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Saturday, July 2, 2022

Although we speak Spanish, do they really share a common culture?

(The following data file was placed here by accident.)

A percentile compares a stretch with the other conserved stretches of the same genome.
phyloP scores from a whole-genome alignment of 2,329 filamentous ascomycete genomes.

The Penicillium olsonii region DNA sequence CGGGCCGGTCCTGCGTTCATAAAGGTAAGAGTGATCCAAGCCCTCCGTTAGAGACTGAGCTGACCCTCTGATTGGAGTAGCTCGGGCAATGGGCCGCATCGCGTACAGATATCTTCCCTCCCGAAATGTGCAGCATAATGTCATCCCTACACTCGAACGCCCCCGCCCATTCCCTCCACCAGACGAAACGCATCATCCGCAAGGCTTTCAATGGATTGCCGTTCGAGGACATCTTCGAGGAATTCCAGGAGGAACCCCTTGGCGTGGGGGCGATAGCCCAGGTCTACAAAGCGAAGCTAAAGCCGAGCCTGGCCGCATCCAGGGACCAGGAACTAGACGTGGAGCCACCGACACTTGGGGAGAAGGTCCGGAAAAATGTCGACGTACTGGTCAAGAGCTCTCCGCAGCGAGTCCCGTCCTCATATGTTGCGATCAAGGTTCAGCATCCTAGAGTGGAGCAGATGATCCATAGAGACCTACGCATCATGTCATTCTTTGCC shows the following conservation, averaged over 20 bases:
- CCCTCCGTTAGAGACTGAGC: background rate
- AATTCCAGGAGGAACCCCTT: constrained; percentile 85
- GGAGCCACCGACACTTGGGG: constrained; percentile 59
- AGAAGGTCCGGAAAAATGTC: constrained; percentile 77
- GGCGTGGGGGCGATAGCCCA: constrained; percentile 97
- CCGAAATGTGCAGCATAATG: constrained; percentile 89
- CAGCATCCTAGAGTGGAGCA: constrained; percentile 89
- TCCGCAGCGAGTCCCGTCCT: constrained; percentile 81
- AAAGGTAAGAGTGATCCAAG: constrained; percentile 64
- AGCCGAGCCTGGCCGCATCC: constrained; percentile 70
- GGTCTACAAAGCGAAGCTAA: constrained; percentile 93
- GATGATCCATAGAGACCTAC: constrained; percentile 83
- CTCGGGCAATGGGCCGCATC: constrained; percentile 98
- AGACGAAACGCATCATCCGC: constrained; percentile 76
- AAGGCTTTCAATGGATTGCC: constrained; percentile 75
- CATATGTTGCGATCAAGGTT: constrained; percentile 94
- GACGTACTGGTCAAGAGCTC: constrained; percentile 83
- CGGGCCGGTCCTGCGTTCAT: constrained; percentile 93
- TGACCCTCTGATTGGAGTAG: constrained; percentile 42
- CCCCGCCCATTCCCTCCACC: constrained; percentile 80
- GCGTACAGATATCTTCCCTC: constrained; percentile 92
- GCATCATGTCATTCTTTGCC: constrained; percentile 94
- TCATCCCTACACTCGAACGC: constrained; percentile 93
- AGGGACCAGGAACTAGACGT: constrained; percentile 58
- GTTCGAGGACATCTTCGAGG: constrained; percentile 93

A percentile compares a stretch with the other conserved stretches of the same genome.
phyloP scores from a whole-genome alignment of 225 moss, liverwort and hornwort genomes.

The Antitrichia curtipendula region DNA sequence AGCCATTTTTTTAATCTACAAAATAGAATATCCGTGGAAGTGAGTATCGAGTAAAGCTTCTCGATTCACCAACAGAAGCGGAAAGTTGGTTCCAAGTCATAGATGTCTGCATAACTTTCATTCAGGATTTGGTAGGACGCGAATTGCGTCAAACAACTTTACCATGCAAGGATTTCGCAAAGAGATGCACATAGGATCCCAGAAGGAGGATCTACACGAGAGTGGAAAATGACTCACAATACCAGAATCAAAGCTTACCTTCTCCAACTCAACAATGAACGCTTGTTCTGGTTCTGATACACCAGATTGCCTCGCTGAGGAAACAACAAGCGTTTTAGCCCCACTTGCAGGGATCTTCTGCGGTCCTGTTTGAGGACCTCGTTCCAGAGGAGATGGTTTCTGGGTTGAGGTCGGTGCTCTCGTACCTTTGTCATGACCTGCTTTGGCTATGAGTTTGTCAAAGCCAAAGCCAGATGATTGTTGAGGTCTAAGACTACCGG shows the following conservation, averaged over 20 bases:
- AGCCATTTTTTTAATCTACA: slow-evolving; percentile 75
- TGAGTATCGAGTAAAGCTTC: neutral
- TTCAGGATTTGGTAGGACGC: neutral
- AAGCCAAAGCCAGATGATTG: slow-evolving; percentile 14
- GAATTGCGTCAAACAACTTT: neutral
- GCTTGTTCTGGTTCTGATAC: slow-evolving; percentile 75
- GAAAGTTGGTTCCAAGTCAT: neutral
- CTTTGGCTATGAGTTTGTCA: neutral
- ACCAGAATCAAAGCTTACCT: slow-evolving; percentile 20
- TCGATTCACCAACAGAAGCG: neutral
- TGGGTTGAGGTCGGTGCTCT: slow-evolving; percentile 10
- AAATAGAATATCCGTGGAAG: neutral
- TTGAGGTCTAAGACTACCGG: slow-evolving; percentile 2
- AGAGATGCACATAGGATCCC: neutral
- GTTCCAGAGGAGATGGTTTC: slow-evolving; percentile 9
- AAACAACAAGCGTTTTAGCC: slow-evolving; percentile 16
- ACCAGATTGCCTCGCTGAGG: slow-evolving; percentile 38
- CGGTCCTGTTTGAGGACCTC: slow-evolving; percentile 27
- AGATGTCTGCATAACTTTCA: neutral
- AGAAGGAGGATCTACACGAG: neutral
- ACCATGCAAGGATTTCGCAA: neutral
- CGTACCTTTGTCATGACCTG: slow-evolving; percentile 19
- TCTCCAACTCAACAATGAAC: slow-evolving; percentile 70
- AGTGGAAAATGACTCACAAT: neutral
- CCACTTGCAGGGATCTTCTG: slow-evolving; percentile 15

By Carolina MonacoSpecial to CSMS MagazineIn the state of Florida, the Hispanic students represent almost a ninety percent of the ESOL population. Unfortunately for other minority cultures, teachers and school administrators communicate in the Spanish language only when they decide to use an alternate lingo. But language is just the beginning in the process of communicating. Much more has to be said if both parts want to be understood in order to make their goals accomplishable.             Due to poor level of education on the majority of immigrant parents’ side of the communication channel, administrators and teachers have the obligation to inform themselves about their students’ parents country of origin, and not limiting their assumptions to what they think might apply for all the Hispanic community. Only then would a teacher be able to help students and their families, as they grow and progress in their new community. Politeness and diplomacy will accomplish this intricate but rewarding task.            I wanted to research a culture that was new to me, so I decided to investigate about Mexicans in the United States. I interviewed some co-workers and had chats with young elementary school girls. I even wrote some notes down remembering previous experiences as a Physical Education Paraprofessional with these kids, and the way they dress and play. Then I began to realize how little Caucasian American teachers with more than ten years of experience in front of a classroom know about the differences in my own Hispanic heritage. My focus, then, was turned into this new discovery, finding a new passion: to educate through informal conversations, about the distinctiveness of us, Hispanics from different nations and backgrounds. A very complex world, for every one of us comes not only from different countries, but also from different climates and areas.            Some of us have been raised in small towns, and some others in huge cosmopolitan cities, as they are the capitals of Venezuela, Costa Rica and Argentina. Some come from very progressive societies, as it is the Argentinean society, and others are from very traditional ones, like Peru, Chile, Ecuador, and Panama. Some students and their parents are just arrived, while others are claming to be Hispanics. But they are actually a second generation of Hispanic, with parents that still remember a society in which they lived twenty years ago. Not everybody comes here for economical reasons. Some had been pushed away by military governments; others are for mud flooding and earthquakes. The only similarity Hispanic children and families have is that they all speak Spanish, and even this is to some extent.            Out of all the Hispanic minorities that shape the rainbow of cultures in Florida, Mexicans make a good portion of it. Even though Puerto Ricans are more in number than Mexicans, at least in my community, Puerto Rican students are mainly born in New York, or have lived their lives alternating between Puerto Rico and Florida. Mexican immigrants, on the other hand, arrive mostly as illegal immigrants. So the move is done once, without looking back—a move that involves a heavy sac of psychological and sociological consequences. They represent the second minority in Central Florida.            Mexicans people are viewed as hard working and family oriented.  Students show admiration and respect for their family and extended family members. The woman rules a Mexican household, but everything else is consulted with the men of the family. Eighty-nine percent of the Mexican population is Catholic. Holidays are very special for them: it is the time to stop working and celebrate into late hours of the night. “During the colonial period of Mexican history, education was the responsibility of the Catholic Church; however, after independence, Mexicans started a public education system” (White 2004).  Education is free, but attendance is not enforced.  “This indicates that many Mexican families either do not highly value education or the children are needed at home,” continues White. By understanding these aspects of a Mexican culture, teachers would have to make an extra effort to counteract student’s lack of interest in reading more than the minimum required, and to convince parents that education is not only important but also crucial for their children to succeed in the future.            Parents of young Mexican students tell their children that the teacher is right and that they need to do their homework and stay on task in class, but hardly ever would seat with them to help, explain or read work for them. A child also, for the most part, would face a noisy home, with active kitchens and music and late conversations many nights of the month. A Mexican house, as many others of other Hispanic origins, would not count with a comfortable space with appropriate light for the child to isolate and work on their homework. Hispanic children, and at this point in our current society almost any child, have never seen their parents spending time reading a book or magazine. So they don’t do it either. A Mexican child and his family, however, respect the teacher for being an educated adult. They just believe that instruction at a higher level is not for them.            There is still the danger of stereotyping Mexicans or other cultures. Likewise, “ESOL parents and students may come to the United States with their own set of preconceived ideas of teachers and the educational system in the U.S.  We must be prepared to encounter these attitudes, both positive and negative, and address them as tactfully as possible when they arise in our classrooms” (White 2004).  Note: Carolina is a student at Nova Southeastern University. She wrote this piece exclusively for CSMS Magazine.